Owners and vets will have access to a “vital tool” on the most up-to-date strangles diagnoses in the UK thanks to a new online resource.
The Animal Health Trust (AHT) created the website, which aims to provide information at the “click of a button”, as part of its surveillance of equine strangles project, launched in April 2019 in collaboration with the Royal Veterinary College and the universities of Liverpool and Melbourne, with funding from the Horse Trust.
A spokesman for the AHT said the website is a “huge step forward” in sharing information about the disease.
“It will quickly become a vital tool for people owning and working with horses, especially those travelling around the country to areas that have seen higher rates of diagnoses of strangles,“ he said.
“Strangles, as one of the most commonly diagnosed infectious diseases of horses worldwide with more than 600 outbreaks in the UK each year, causes immense welfare problems for horses and significant economic costs to their owners.”
The website includes a mapping function, highlighting regions where cases have been confirmed, and allows users to view information relevant to their location.
“Information based on the geography of vet practices making diagnoses, the demographics of horses being confirmed with infection, the ways diagnoses are made and the types of samples being submitted for lab testing, is also included,” said the spokesman.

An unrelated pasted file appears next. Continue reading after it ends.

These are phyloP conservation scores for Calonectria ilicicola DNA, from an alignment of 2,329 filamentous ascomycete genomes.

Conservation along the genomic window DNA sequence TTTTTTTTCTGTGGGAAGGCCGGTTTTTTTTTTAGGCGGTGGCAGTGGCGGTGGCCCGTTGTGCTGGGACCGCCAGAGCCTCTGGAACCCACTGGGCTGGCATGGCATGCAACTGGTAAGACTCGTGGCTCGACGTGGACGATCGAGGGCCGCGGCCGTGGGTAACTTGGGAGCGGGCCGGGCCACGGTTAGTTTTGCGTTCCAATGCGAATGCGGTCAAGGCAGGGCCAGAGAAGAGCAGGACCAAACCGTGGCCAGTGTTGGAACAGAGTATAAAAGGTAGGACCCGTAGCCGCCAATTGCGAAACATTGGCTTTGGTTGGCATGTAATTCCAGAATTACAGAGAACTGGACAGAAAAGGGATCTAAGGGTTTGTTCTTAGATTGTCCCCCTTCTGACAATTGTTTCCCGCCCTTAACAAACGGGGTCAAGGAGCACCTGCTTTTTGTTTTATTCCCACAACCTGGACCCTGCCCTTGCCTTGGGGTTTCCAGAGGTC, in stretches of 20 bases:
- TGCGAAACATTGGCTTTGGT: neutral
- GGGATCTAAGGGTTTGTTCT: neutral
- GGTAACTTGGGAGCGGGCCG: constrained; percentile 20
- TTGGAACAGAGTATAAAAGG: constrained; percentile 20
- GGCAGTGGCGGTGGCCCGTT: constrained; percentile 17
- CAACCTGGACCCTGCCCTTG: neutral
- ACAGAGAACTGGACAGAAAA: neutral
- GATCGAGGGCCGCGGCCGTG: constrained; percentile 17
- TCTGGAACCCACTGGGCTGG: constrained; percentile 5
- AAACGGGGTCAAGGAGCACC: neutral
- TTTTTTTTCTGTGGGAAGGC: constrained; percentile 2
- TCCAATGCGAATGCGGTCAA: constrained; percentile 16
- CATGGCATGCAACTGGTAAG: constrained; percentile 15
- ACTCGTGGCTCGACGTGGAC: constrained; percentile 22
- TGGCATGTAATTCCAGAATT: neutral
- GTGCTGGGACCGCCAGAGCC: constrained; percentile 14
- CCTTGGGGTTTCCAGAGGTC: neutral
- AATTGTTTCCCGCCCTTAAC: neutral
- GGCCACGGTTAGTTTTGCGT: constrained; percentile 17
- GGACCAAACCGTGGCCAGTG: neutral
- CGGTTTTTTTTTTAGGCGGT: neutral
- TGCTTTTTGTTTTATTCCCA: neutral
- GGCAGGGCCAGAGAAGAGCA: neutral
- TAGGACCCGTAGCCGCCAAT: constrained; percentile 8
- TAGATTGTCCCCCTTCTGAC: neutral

“Users can look at the time course of diagnoses over longer periods to highlight seasonal trends, and view the most important associated clinical signs and the combinations of these, as reported on submission forms sent with samples to diagnostic laboratories.”
AHT director of disease surveillance and epidemiology Richard Newton said the website provides “comprehensive insights” about the disease that have never been available before.
“However, the resource is only as useful as the data supplied from vets on the ground. I would urge colleagues to help us to keep this resource as up-to-date and comprehensive as possible by completing full details on submission forms being sent to any laboratory, so this information can contribute – anonymously – to the national picture of strangles,” he said.
AHT PhD student Abbi McGlennon, who led the development of the website, said: “Our aim with the surveillance of equine strangles scheme is to reduce the spread of the disease. This website is one of the first key tools to emerge from the larger surveillance project.
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“It joins the dots across the equine industry by collating information from laboratory-confirmed strangles diagnoses and communicating this back in almost real time. I’m excited about the prospect of extending this internationally, and the difference that could make for horses globally. We are extremely grateful to the Horse Trust for funding the wider project, and to SEIB insurance brokers for supporting the website.”
Horse Trust CEO Jeanette Allen said the charity is delighted to be funding the work.
“We support a number of crucial horse health projects throughout the UK and with worldwide collaboration. Strangles is a disease which is very worrying to owners. With accurate information about where outbreaks are and proper information about what owners can do to help reduce the spread of strangles and other diseases, we hope to be able to significantly improve horse wellbeing,” she said.
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